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Coldplay, “Ghost Stories” Album Review: More Intimate, Painful, and Personal

Ghost Stories. The ‘dark’ Coldplay album. Ooh-er.

Coldplay is not a dark band – the alternative rockers have flitted from genre to genre with their LPs with most recent entries Viva La Vida and Mylo Xyloto dabbling in the epic rock and full-on Technicolour pop sounds respectively. However, new album Ghost Stories finds them at a new and infinitely moodier, more reflective place than they were two years ago. In short – there are no Rihanna duets or joyously saccharine songs to be found here.

Ghost Stories was never going to be just a darker Coldplay album – lead singer and frontman Chris Martin and his wife Gwyneth Paltrow’s amicable split in the past few months has coloured the album in darker, more retroactively sadder hues. The album’s themes and motifs are a sad conclusion and reaction to the end of a long marriage, and while Coldplay going full dark was never going to happen, due to their natural penchant for hopefulness, the album is full of regret, pain and the process of dealing with something terrible.

The general mood of Ghost Stories is a much moodier and darker affair than Coldplay’s sunnier efforts – the haunting ‘True Love’ is a guitar-fueled romantic ode steeped in heartbreak melancholia, while the equally maudlin ‘Another’s Arms’ is a subdued and sad affair, and ‘Oceans’ is notable for its dark and downbeat ambient-rock sound. Fortunately this is a pleasant shift in tone for the perennially perky band, rather than a doom-and-gloom outing – album standout ‘Midnight’ is a particularly beautiful and cinematic song, full of electronic production that envelopes the listener in the apt late night vibe to the song, and opening track ‘Always In My Head’ is dramatic and sweepingly gorgeous way to begin the album.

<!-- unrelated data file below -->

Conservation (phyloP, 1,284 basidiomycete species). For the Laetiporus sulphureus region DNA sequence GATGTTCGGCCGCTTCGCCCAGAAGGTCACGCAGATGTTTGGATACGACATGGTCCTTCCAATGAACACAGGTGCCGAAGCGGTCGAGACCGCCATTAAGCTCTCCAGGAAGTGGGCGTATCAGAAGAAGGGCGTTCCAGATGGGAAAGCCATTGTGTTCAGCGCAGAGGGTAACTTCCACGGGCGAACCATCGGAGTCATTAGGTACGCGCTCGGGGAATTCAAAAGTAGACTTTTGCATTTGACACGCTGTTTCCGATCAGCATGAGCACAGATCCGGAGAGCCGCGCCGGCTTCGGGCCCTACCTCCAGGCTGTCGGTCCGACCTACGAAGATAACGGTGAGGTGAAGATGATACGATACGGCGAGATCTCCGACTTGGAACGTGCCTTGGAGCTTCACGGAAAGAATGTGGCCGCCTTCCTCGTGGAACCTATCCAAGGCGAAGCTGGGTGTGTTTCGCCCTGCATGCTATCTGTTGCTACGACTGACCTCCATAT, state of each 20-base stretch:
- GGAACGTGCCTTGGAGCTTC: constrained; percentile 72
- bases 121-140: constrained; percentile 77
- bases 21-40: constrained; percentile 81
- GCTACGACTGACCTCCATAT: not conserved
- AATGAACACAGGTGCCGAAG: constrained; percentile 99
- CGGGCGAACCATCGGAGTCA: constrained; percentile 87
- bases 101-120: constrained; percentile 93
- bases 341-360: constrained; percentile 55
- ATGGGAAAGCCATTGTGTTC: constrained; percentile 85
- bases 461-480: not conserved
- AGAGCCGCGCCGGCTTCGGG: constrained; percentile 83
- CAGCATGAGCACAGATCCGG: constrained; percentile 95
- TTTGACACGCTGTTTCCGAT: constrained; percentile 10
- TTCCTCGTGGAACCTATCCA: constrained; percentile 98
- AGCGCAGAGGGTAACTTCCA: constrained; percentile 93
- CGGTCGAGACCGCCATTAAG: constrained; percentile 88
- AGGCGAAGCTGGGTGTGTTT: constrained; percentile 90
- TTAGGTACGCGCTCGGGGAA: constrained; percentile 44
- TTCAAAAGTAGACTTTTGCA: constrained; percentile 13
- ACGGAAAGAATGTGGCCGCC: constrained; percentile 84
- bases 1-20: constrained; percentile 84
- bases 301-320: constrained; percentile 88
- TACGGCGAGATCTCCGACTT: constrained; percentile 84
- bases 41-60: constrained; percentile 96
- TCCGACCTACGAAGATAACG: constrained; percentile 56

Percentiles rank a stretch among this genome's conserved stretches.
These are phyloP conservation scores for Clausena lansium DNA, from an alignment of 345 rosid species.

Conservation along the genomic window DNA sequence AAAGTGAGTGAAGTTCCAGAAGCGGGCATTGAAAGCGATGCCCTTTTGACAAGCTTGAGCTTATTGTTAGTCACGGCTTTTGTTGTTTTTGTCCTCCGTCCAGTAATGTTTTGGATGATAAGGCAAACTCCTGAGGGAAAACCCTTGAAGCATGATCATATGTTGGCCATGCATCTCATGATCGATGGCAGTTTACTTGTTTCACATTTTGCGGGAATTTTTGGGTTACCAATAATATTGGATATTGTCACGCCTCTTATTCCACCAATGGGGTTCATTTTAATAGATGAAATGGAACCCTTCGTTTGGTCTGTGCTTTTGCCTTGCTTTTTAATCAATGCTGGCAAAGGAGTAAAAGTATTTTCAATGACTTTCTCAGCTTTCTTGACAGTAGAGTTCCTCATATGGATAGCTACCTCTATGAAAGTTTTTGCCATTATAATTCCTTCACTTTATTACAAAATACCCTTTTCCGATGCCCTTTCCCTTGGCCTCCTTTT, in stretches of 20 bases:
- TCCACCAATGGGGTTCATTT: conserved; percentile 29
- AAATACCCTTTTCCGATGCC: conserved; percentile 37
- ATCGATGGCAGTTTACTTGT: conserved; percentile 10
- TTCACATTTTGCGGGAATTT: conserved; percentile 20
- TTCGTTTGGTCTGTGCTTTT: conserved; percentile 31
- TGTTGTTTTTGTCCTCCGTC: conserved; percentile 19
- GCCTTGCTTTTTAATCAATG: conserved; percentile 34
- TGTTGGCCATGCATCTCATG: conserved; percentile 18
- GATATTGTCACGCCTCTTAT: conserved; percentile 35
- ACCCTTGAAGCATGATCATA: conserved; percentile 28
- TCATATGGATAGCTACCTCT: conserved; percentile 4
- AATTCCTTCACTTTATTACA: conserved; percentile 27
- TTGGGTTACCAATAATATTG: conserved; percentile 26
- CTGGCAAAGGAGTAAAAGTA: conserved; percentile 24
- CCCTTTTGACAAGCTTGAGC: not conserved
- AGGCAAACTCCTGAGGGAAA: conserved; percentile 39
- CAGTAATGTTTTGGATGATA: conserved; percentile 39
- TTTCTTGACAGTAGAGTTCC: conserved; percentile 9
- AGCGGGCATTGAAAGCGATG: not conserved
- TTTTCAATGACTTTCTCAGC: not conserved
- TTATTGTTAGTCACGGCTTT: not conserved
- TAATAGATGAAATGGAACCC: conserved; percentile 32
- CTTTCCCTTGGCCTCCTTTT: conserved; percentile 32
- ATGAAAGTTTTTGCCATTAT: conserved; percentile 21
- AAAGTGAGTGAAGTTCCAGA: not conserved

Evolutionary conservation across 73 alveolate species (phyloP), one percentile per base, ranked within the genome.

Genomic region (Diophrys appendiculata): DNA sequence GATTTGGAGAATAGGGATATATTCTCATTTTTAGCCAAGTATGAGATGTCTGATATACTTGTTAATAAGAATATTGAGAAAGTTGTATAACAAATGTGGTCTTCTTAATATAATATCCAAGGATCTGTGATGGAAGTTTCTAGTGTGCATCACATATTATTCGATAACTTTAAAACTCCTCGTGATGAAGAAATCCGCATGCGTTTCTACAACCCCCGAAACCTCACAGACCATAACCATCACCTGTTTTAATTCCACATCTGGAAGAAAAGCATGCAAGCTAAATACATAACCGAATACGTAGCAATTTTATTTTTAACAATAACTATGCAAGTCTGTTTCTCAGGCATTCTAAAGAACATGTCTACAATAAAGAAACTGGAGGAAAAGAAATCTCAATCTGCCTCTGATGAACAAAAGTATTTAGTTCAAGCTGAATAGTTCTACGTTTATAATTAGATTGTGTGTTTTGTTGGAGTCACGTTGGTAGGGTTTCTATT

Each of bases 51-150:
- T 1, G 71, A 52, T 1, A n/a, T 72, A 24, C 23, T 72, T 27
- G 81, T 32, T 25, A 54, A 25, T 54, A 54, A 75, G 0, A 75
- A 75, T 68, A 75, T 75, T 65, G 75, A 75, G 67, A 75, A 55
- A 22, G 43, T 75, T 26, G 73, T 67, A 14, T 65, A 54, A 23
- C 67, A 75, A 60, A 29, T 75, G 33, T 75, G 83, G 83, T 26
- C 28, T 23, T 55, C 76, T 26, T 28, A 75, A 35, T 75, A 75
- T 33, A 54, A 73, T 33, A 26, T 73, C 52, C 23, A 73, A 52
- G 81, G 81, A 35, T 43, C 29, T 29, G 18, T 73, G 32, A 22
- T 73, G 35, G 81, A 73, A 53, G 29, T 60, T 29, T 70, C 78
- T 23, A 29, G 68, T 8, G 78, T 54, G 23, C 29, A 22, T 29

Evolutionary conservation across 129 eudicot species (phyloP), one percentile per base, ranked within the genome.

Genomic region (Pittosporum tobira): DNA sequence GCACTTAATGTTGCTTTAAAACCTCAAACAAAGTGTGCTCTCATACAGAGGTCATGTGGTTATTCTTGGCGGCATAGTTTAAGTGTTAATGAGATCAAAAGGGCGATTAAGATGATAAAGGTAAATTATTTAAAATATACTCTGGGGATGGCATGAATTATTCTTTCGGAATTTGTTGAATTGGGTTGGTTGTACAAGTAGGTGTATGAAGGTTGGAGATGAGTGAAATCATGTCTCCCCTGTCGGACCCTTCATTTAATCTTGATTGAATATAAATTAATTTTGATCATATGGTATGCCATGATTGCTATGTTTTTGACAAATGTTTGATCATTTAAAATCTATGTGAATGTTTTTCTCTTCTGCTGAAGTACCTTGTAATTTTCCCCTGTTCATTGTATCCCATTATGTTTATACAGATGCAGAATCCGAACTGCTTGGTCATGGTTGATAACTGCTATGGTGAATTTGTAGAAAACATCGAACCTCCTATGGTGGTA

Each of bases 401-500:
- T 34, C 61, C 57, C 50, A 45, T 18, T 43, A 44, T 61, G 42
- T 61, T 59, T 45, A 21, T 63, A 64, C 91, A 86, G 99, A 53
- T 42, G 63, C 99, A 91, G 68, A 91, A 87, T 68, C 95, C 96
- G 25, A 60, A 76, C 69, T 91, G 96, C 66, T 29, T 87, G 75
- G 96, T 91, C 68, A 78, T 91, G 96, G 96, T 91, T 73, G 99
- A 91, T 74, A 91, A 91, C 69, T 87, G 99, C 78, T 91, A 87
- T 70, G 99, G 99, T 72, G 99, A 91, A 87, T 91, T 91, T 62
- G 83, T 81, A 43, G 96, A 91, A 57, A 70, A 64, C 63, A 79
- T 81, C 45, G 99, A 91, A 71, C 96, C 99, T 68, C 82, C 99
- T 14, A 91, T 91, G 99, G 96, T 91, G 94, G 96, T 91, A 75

Elsewhere, Coldplay dabble into the sonic palatte further – ‘A Sky Full Of Stars’ is one of their most transcendent offerings, pairing heartfelt platitudes about love and the celestial pantheon with production from EDM star Avicii to aurally dazzling effect, improving upon a strange and bright club banger for the alt-rockers in an album notable for its melancholia. Album closer ‘O’ is a chilled-out, ambient-infused way to end the collection, full of subdued, realistic hope about coming out of the end of a relationship.

If some of the songs on Ghost Stories seem filler, then that’s not all bad news, for even the less sonically exciting songs still have solid production behind them – the downbeat ‘Magic’ about being all caught up in love won’t set your speakers alight, and the fluffy electronica piece ‘Ink’, however charming, is set to become the trailer and film soundtrack to a million romantic comedies with its lyrics about love.

Coldplay’s strengths lie in crafting catchy songs that immerse themselves in whatever genre the boys find themselves indulging in, and Ghost Stories is lacking in that department with only EDM-pop offering ‘A Sky Full of Stars’ the only truly radio-friendly cut on the album. However, Ghost Stories manages something stronger and more impressive – following on proper pop concept album Mylo Xyloto was going to be a hard task, and they’ve done so without trying to create a carbon copy. They’ve opted for a more intimate, painful, and personal album that contains hidden depths in its short running time and amount of well-crafted tracks, and for that, they deserve a round of applause.